Tag Archives: Celiac disease

15 Celiac Disease Facts Everyone Should Know

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Celiac disease awareness is growing, but misinformation still abounds. Here are 15 celiac disease facts every doctor, patient and member of the public should know.

1. 1 in 700 –

    The average prevalence of celiac disease in the United States 1950. (Mayo)

2. 1 in 100 –

    The average worldwide prevalence of celiac disease across all races today. (NIH) The average prevalence of celiac disease in the United States today. (Mayo)

3. $8,500 – The average annual estimated healthcare cost of each person with untreated celiac disease in the United States. (Cigna/Columbia Celiac Disease Center study) Read More »

How Gluten Causes a Cascading Effect of Symptoms

You may have heard that gluten can cause over 300 signs, symptoms, associated disorders and complications. This is true and we were the ones who brought this to light in our 2007 medical reference, Recognizing Celiac Disease.

This video uses our Gluten Free Works Health Guide to show you how gluten causes hundreds of health problems in a cascading effect.

What started as the printed book in 2007, has developed into an all encompassing online health manual that we know can revolutionize how celiac disease, gluten sensitivity and healthcare are treated by professionals and people at home.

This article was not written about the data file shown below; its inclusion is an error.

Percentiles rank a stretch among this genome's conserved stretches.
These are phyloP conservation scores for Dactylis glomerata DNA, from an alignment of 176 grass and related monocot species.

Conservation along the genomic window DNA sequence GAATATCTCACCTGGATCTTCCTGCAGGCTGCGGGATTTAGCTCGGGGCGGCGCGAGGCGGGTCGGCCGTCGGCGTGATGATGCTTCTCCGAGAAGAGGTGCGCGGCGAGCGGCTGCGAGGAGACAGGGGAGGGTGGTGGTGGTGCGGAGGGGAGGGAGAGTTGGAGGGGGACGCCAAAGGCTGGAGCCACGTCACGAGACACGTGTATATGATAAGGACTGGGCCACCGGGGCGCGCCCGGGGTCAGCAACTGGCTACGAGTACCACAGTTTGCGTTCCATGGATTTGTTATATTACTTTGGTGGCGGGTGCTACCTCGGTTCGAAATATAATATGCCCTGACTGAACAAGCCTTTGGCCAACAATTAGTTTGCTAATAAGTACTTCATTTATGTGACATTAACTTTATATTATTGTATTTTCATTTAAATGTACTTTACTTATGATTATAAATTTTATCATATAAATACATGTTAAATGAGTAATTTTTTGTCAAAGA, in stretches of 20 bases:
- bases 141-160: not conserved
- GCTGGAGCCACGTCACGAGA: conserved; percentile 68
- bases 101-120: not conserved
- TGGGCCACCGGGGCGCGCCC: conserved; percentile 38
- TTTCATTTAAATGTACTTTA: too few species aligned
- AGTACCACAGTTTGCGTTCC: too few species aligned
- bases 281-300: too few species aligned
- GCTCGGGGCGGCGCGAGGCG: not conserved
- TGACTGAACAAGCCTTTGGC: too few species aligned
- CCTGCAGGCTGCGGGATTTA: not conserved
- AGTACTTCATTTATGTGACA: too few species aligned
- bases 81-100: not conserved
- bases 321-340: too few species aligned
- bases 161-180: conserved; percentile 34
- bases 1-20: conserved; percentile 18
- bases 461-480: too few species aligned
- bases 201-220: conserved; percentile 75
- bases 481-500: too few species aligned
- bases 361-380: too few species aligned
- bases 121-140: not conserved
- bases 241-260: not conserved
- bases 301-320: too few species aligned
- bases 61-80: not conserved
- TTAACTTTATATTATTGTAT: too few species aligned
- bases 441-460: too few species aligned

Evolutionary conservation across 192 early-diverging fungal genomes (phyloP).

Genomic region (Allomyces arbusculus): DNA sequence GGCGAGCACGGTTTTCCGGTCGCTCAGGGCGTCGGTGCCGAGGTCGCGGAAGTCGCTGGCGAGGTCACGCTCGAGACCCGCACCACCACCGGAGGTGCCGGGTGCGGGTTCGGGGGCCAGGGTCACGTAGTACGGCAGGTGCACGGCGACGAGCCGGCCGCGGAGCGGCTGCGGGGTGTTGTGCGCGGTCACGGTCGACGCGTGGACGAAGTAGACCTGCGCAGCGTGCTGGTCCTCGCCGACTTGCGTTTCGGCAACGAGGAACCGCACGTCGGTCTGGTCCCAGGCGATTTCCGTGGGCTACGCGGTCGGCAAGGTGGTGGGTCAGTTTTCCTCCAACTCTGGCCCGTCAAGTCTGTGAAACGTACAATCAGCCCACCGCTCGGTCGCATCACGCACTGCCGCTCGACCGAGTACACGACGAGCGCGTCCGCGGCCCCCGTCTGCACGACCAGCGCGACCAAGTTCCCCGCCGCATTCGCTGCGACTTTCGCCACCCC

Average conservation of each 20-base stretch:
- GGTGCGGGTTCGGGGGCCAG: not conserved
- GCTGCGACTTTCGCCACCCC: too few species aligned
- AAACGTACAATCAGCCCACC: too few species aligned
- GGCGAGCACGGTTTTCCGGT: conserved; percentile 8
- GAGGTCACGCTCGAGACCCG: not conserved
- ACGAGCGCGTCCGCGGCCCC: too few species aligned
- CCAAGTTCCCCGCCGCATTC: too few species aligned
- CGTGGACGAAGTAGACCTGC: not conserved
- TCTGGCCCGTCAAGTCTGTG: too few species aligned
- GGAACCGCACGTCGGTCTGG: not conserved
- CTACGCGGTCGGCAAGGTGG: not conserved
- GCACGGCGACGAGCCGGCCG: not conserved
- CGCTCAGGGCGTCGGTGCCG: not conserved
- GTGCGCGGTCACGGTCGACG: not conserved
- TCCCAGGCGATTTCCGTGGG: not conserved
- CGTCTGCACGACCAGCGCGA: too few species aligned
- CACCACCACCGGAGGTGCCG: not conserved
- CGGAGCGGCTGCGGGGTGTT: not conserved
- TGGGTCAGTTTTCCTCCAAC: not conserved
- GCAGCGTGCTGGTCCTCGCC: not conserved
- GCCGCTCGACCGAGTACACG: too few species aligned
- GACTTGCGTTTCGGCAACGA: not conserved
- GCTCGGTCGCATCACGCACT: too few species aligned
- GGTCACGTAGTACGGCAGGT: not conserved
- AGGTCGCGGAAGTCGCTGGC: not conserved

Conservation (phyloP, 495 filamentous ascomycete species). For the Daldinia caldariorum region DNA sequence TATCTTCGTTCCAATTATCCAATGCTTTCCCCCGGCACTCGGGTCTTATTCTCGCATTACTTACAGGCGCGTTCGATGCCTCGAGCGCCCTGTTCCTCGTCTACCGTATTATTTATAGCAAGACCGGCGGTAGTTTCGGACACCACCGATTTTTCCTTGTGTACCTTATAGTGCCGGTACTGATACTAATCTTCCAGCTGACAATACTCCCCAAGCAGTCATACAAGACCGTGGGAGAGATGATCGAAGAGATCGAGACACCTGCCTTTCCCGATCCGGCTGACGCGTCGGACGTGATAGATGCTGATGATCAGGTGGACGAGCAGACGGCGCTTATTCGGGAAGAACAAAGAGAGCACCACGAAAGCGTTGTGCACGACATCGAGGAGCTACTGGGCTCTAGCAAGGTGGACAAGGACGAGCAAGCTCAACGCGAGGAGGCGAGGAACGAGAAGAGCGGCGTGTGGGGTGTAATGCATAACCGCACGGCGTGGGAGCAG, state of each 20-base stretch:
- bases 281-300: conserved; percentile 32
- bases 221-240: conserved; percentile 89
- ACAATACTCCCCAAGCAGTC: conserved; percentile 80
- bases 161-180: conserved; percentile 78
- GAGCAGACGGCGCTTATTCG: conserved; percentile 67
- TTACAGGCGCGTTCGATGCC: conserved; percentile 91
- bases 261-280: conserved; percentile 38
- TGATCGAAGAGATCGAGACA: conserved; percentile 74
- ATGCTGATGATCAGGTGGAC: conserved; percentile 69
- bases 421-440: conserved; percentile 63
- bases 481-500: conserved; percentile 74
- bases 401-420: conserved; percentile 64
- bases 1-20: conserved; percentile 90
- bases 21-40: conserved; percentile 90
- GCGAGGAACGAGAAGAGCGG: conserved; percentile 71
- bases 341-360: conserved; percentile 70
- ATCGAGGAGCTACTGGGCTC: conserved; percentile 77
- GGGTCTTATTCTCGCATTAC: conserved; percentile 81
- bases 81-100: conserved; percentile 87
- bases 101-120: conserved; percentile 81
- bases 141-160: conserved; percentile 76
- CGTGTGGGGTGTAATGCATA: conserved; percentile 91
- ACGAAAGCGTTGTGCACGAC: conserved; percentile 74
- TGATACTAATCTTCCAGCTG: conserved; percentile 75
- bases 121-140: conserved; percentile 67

Subscribe to the Gluten Free Works Health Guide to recover your health and stay healthy.

Understanding and treating calcium deficiency in celiac disease

Calcium is the most abundant mineral in the body. About 99% of this essential nutrient is contained in bones and teeth with the rest being in blood and other tissues. Calcium is needed for strong bones and teeth and for nerve conduction, muscle contraction, heart muscle function, blood pressure regulation, glycogen to glucose conversion, initiation of blood clotting, many hormone actions, many enzyme activities and making acetylcholine, an important chemical for nerve transmission. Calcium plays a part in the prevention of colon cancer.

Most importantly, calcium opposes phosphorus as a buffer to maintain the acid-alkaline balance of the blood and is critical for milk production in the nursing of infants.

Calcium absorption in the small intestine is complex and has specific requirements.  Read More »

Osteoporosis in Celiac Disease and How to Prevent It

osteoporosis celiac disease glutenOsteoporosis, or brittle bones, is a generalized bone disorder involving the slow loss of bone mass throughout the skeleton that results in diminished bone mineral density (BMD). Thinning, fragile bones maintain normal cell appearance but have a rapid turnover so that more bone is taken up and removed than is laid down. The result is bone weakness that predisposes people with osteoporosis to fractures.

Osteopenia refers to the progression of bone tissue loss in the range between normal to osteoporosis.

What are Bones?

Bones are dynamic structures made up of living connective tissue and certain minerals. Connective tissue provides the shape of bones and holds calcium phosphate mineral for hardness and Read More »

Health in Depth: Muscle Weakness in Celiac Disease

Muscle weakness is the lack of muscle strength to perform physical work that we should be able to do, such as lifting objects, climbing steps or simply walking or getting up from a chair. Muscle weakness is different from muscle fatigue, which is the lack of energy to continue physical work once begun. Muscle weakness is also different from lassitude, or chronic fatigue, which is the feeling of tiredness or exhaustion but without loss of muscle strength.